Two conflicting payment laws — how do you deal with it?

My sister and I are partners in a general contracting firm that does tenant improvements mostly for restaurants. We have a dispute with a painter that has been ongoing for over 18 months. It all started when the painter we had used for almost 10 years retired to Arizona right when we were slammed with more projects than we had ever handled.

Out of desperation, we hired a painter that happened to come by one of the jobsites. He claimed he was currently working for another general contractor in Vista on a highend house remodeling project that was coming to an end, and the work he was doing there was similar to what we needed for this project. His business card had a contractor’s license number on it and we thought someone in our office had confirmed it. One night soon after the new painter first came by, one of our superintendents went by the house this new painter said he was finishing up and just as we were told, was a brand new, high-end home, which looked to be almost completed.

So, believing he was a legitimate licensed painting subcontractor, we hired him for one of our restaurant projects. As it turned out, he was horrible. He could never get his act together to completely finish his work and he was belligerent when our superintendent pushed him to finish in the timeframe he promised in his subcontract. He was also not able to pull off the faux marble look that was required on some of the columns and the walls around the bar area.

Needless to say, we ended up paying him only part of the value of his subcontract, about $8,000 out of $18,000, because we had to redo much of his work, and the owner of the restaurant held back $9,000 from what we were owed ($3,000 for each of the three weeks we were late due to the painter).

About a month after we completed the project, the painter was still pressuring us for the amount still due under his subcontract ($10,000) and he ended up recording a mechanic’s lien, even though we found out later that he was not licensed. He never filed suit on it, though, and our attorney was able to get it released through the court because the lien had expired.

During this time, we found out that the license number the painter had on his business card did not belong to him, but belonged to a friend of his. Our attorney told us that under the Contractors’ State License Law we don’t have to pay him any more under the subcontract and we could, in fact, easily get back the $8,000 that we paid him since he wasn’t licensed.

Plus, we could sue him for damages due to his bad work and delays. But we decided the hassle and costa are not worth it because our attorney said our subcontract did not have anything about the prevailing party getting back their attorney fees. We thought the issue had died a natural death, but now, out of the blue, we got a letter from the painter claiming that, per Labor Code section 2750.5 he is an employee, and, unless we pay him the $10,000 left on his contract within 30 days, he is going to file a complaint with the Labor Board. If he does that, he claims that we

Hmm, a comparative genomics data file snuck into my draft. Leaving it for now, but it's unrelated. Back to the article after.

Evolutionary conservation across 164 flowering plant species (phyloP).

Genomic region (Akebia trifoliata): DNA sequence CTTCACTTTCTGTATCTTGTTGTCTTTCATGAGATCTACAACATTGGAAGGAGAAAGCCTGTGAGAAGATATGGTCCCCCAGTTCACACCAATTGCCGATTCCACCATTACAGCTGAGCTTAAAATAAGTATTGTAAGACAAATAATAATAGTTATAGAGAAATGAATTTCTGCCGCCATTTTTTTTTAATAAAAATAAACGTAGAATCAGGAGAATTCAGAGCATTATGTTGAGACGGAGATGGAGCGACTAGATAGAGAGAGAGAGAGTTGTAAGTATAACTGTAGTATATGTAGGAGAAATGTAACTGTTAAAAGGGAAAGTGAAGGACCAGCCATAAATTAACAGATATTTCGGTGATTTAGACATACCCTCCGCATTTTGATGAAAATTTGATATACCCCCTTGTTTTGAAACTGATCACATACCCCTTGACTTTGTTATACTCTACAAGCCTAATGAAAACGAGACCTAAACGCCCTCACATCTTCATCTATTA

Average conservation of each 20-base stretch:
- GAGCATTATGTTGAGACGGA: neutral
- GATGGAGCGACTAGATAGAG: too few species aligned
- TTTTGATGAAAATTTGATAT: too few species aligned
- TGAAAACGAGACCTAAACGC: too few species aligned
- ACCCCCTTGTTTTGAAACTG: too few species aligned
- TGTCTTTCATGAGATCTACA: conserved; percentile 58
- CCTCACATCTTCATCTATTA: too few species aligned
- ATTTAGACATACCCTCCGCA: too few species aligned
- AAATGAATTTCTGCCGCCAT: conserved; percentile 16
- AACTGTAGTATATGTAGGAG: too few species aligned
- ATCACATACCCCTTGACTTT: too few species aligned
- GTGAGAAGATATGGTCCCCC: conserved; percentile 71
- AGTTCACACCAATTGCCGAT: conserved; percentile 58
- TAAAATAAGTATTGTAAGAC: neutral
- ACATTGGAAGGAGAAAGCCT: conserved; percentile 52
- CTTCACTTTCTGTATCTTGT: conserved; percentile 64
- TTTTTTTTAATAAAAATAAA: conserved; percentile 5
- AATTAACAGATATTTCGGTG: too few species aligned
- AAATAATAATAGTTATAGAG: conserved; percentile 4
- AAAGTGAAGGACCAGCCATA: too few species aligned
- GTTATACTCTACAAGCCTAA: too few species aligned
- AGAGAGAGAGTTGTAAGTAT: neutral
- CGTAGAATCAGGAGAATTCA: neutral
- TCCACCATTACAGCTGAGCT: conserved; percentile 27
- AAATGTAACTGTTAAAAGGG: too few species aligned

will have to pay him overtime and penalties on top of the $10,000.

I have friends who are business owners and I know that they have had to pay steep penalties for violating labor laws. Also, I looked up section 2750.5, and it does say that a person who doesn’t have a license cannot be an independent contractor — so he’s an employee. This guy caused us so much grief on the jobsite, and he is still making life difficult, is there something we can say to convince him to back off? How can the Contractors’ State License Law allow us to not pay him because he is not licensed, while the Labor Code seems to require us to pay him as an employee?

You have a very good question and this issue has come up in California courts. And, the answer is pretty straightforward. As you know, when an individual works for you, he is either an independent contractor such as your subcontractors, or an employee. The Contractors’ State License Law that prohibits your unlicensed independent contractor painter from collecting money for work he did is Business & Professions Code, section 7031(a). And, section 7031 (b) allows you to get back all the compensation you paid to him.

On the other hand, Labor Code section 2750.5 states that a person cannot be considered an independent contractor unless they are licensed. Thus, under the Labor Code, your painter would be considered an employee, and you would be subjected to paying him overtime for any hours he worked over eight in a day, or over 40 in a week, plus potential penalties. But, our courts have recognized this conflict and have ruled that if the Labor Code prevailed in a situation such as yours, then Business & Professions Code section 7031 would be rendered useless. Thus, courts have decided that the Business & Professions Code prevails and an unlicensed person cannot bring a claim to recover payment for work that requires a license.

If you have a construction question, submit it to: info@construction- • • • Disclaimer The information in this article is based upon California law and is for general information only. Any information or analysis presented here is intended solely to inform and educate the reader on general issues. Nothing presented or referenced to, regarding facts, documents or applicable laws, constitutes legal advice. Before acting or relying on any information, including any information presented here, consult with a qualified attorney for your specific situation. Scholefield holds an active PE license in Colorado, an undergraduate engineering degree from the University of Florida, and received her JD from the University of San Diego. Source Code: 20080523tca

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